In tackling a graduate program that typically has no set prerequisites, Cornell students looking to earn a J.D. must forge their own path when it comes application time.
On campus, a variety of pre-law student organizations provide students with networking opportunities and a sense of community to supplement the University’s career services.
Lynn-Saskya Toussaint ’20, president of the Black Ivy Pre-Law Society, founded in 2016, sees the role of her organization as creating a “pipeline for diversity and inclusion and addressing the access gap” between people of color and law school.
The organization is made up of students who are underrepresented minorities and aim to go to law school. Black Ivy sets up a variety of programs for these students — most notably the “Advantage Tour,” which takes members to a city to connect them with law schools and firms with the goal of improving their networking skills.
Cornell Latinx Association of Pre-laws is another organization on campus that supports students who are underrepresented minorities.
Cofounded by Melanie Calderon ’20 and Luis Delgadillo ’21, the organization was created in 2019 because its founders observed “a gap between Latino alumni that are now lawyers and pre-law students at Cornell,” according to Calderon.
Calderon believes that the pre-law track can be disorienting for students, because it does not require students to be of a specific major or even take any courses. As a result, Calderon said that underclassmen looking to attend law school “don’t know what to expect.”
Speaking of her own experience with Cornell’s pre-law advisors, Calderon said that while her counselors have “been really helpful,” it still took a while for her “to realize that the resources were there.”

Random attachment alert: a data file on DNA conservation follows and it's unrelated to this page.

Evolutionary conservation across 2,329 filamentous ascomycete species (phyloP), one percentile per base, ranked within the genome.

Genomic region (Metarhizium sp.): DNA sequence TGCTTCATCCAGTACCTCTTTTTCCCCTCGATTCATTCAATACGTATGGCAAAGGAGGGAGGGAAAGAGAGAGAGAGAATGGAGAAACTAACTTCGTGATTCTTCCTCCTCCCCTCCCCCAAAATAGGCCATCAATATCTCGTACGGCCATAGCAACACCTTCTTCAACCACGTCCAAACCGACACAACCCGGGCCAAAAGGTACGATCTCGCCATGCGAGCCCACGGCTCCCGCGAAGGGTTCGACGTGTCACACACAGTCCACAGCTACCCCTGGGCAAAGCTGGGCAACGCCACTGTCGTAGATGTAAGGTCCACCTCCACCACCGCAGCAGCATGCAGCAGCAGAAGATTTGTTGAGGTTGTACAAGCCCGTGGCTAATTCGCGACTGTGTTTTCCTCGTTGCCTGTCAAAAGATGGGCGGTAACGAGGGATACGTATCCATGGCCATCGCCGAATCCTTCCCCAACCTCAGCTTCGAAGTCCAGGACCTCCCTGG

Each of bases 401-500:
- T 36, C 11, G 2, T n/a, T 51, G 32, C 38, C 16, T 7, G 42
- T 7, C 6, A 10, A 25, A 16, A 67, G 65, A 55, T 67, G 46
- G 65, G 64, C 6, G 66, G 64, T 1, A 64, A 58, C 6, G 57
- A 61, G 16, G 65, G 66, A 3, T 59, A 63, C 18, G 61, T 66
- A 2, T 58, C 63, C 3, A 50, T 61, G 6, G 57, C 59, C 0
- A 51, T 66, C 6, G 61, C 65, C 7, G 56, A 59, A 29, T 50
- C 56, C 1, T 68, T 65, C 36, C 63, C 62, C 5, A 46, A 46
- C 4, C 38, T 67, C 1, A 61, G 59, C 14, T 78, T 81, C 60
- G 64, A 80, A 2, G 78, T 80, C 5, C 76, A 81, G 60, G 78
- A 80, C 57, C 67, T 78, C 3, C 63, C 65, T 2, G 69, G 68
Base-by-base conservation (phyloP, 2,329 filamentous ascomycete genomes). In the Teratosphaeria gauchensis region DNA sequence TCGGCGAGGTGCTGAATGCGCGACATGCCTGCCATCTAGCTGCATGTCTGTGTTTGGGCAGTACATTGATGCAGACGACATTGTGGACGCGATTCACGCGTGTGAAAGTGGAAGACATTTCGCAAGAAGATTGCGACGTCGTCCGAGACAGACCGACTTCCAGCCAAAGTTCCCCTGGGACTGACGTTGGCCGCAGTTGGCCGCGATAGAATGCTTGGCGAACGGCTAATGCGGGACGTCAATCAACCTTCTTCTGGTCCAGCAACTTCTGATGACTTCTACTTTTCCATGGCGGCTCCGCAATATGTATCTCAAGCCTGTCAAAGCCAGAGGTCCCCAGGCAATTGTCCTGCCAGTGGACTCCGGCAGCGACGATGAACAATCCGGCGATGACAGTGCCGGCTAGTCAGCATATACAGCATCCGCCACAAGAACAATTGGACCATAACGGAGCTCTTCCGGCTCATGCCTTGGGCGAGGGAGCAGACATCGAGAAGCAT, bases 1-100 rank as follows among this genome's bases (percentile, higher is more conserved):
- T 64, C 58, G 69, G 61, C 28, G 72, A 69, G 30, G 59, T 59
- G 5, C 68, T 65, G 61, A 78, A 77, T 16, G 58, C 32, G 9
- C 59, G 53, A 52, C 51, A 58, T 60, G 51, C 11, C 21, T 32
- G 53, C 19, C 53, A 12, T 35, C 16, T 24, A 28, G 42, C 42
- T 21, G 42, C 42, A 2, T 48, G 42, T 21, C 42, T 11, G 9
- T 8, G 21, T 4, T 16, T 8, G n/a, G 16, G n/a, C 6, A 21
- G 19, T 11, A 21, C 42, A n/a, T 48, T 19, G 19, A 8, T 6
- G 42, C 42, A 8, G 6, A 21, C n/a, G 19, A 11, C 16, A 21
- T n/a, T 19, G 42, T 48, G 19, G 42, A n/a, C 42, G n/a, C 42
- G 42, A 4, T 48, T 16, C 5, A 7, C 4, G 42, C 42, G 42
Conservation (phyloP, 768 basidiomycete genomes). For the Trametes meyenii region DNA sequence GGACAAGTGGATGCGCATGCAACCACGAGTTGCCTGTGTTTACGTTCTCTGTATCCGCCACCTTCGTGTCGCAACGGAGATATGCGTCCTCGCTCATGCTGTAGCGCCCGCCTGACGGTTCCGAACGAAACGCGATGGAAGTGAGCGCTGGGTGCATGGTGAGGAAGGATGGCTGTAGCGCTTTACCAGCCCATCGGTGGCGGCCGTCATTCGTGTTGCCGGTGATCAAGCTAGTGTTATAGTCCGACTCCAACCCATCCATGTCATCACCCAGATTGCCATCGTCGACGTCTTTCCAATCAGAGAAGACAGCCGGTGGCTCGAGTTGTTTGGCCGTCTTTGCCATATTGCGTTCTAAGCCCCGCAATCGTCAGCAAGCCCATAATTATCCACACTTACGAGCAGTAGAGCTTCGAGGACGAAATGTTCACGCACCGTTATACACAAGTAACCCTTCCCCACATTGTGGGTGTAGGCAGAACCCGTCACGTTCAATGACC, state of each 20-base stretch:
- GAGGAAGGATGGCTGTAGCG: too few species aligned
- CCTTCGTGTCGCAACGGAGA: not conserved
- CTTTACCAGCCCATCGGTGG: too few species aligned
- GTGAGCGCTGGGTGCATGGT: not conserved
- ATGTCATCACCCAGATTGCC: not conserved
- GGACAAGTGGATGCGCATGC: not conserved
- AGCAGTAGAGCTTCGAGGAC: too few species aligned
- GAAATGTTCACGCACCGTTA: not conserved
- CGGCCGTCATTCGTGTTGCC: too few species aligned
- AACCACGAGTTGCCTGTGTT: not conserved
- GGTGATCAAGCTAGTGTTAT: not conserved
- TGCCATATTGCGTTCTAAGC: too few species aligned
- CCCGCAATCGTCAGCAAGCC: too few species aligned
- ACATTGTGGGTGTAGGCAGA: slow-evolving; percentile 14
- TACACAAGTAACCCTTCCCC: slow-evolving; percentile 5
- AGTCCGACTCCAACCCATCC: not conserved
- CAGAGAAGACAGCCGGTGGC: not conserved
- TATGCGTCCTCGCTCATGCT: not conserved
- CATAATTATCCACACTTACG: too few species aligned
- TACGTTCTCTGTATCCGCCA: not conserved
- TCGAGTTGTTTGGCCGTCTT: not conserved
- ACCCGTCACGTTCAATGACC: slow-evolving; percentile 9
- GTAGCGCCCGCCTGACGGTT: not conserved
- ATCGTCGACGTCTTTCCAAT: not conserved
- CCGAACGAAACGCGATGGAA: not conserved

While every college has pre-law advisors, Cornell Career Services also provides a pre-law guide to ease students through the application process, according to the Cornell Career Services website. The process, which many students begin at the start of their senior year, includes writing a personal statement, taking the LSATs and obtaining letters of recommendation.
One of Cornell’s two pre-law fraternities, Kappa Alpha Phi, which was founded on campus 2011, is intended to provide a “sense of community for people who are interested in going to law school,” according to President Ishan Sharma ’20.
The organization’s popularity, and selectiveness, is apparent: Sharma estimated that around 70 to 75 students apply each semester, while the organization has around 50 members across all classes.
“We’re not gonna try to pretend [that] we have the same access to resources as Cornell does in terms of providing and connecting, but I think our niche is that we’re a close knit group of people interested in law,” Sharma said.
Anuli Ononye ’22, who is the vice president of public relations for Kappa Alpha Phi and the social media chair for Black Ivy, spoke about the different resources that both organizations have given her as she prepares for a potential career as a lawyer.
Ononye said that while Kappa Alpha Phi’s six-month education process for new members immersed her in the study of law, she also appreciates her experiences in Black Ivy because “it’s designated for people of color and minorities.”
The diverse groups of people within the organizations are her biggest assets while pursuing pre-law at Cornell, Ononye said. “Cornell doesn’t have an official law school track, so I would say that learning from people in a bunch of different schools in the University has been really helpful.”